Wargaming by its very nature is a social hobby with a minimum of two players (traditionally, “red” and “blue”) required for the majority of games. Like most social activities, wargaming also carries a “the more the merrier” tradition of loosely affiliated players, local clubs, regional associations and large-scale conventions.
By the mid-1960s as wargaming and role-playing games began creeping out of war colleges, living rooms and basements, conventions likewise started their modern ascent of importance. The first Gen Con in 1968 hosted about a dozen players and has grown to nearly 50,000 attendees in the few past years. The Historical Miniatures Wargaming Society (HMGS), founded in 1986, runs a number of regional conventions throughout the year with Fall In!, Cold Wars and Historicon as their major events. Historicon, typically held in July, is the largest military miniatures convention in North America although in recent years a variety of sci-fi, fantasy and alternate history gaming have also grown in prominence.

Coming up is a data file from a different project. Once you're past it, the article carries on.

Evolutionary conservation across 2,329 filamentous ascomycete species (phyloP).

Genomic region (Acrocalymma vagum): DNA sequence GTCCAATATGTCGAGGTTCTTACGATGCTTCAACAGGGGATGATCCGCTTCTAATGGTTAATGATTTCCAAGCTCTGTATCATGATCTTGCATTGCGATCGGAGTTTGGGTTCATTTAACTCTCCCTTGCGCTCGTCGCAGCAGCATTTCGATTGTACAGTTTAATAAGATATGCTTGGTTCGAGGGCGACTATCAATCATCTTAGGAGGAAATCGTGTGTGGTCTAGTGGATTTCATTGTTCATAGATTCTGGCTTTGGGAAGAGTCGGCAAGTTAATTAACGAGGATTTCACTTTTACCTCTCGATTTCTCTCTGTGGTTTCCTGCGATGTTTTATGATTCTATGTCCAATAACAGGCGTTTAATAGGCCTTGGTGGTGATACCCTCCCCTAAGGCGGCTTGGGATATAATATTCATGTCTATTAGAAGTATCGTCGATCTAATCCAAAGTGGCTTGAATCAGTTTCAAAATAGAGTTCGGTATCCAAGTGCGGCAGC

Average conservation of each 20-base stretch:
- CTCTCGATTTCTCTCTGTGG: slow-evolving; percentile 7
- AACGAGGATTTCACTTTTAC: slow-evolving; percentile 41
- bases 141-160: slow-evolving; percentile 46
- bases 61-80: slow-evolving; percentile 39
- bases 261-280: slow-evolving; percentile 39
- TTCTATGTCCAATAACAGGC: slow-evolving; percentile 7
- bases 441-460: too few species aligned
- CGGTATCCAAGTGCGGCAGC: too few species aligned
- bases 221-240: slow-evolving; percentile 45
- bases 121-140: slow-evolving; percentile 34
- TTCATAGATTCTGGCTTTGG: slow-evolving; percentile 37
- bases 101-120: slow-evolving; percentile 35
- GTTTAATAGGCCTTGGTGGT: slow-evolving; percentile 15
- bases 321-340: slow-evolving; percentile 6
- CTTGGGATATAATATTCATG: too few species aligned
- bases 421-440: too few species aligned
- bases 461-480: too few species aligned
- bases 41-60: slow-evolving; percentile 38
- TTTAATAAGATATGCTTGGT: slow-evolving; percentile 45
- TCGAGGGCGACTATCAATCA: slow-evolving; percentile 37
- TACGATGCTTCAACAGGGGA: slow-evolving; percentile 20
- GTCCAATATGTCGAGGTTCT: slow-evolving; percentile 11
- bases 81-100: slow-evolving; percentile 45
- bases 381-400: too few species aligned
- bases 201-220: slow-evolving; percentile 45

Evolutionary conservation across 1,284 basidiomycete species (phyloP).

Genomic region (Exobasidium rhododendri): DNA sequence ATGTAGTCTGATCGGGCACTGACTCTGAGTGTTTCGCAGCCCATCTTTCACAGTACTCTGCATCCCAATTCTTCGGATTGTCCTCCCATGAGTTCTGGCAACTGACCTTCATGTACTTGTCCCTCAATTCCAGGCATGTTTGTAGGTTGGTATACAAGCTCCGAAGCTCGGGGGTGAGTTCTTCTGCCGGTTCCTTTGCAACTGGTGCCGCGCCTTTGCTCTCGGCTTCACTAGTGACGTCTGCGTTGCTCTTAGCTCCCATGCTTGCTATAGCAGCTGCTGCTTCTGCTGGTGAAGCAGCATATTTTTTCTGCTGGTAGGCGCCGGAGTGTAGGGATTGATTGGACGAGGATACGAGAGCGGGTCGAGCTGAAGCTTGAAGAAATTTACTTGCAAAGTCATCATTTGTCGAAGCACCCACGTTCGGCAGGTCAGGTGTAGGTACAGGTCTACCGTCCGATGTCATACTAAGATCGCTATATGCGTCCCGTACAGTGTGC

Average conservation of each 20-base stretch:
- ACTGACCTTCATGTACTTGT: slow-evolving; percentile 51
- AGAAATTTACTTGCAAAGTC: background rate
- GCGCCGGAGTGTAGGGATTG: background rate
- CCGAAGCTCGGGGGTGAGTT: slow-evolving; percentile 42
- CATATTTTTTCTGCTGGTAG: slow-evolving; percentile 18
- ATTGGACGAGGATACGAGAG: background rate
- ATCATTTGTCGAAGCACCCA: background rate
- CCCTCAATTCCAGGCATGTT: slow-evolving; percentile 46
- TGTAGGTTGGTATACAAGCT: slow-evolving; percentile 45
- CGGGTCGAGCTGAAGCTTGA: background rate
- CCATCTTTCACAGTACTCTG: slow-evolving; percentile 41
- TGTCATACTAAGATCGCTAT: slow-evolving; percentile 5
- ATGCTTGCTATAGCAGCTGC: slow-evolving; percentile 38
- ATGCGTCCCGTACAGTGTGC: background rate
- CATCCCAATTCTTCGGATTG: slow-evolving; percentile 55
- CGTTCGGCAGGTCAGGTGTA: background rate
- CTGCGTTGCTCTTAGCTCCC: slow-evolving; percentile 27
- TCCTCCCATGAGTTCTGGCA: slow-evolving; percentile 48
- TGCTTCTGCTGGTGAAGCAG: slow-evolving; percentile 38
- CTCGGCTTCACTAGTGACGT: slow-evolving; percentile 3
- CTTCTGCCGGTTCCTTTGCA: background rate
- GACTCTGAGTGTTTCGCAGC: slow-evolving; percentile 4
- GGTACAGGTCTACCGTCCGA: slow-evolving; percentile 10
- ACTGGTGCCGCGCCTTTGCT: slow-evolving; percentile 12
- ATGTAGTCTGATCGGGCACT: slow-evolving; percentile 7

I don’t go to a ton of gaming conventions, but I do try to hit one or two a year. If you’ve been to a convention, you know the glory and weirdness to be found in spending hours upon hours with like-minded gamers. Huge rooms are filled with dozens of beautiful tables, and people running the games often prepare for months to really put on a dazzling show. Lectures, tournaments, how-to workshops, wargaming marketplaces and late night open gaming sessions round out these amazing events.
Over the years I’ve looked forward to playing games put on by specific people at conventions each year, and I look forward to playing periods, scales and themes I don’t usually play. If you’re new to the convention scene, have a look at the pics and links and find some time to attend a con for a day or a weekend soon.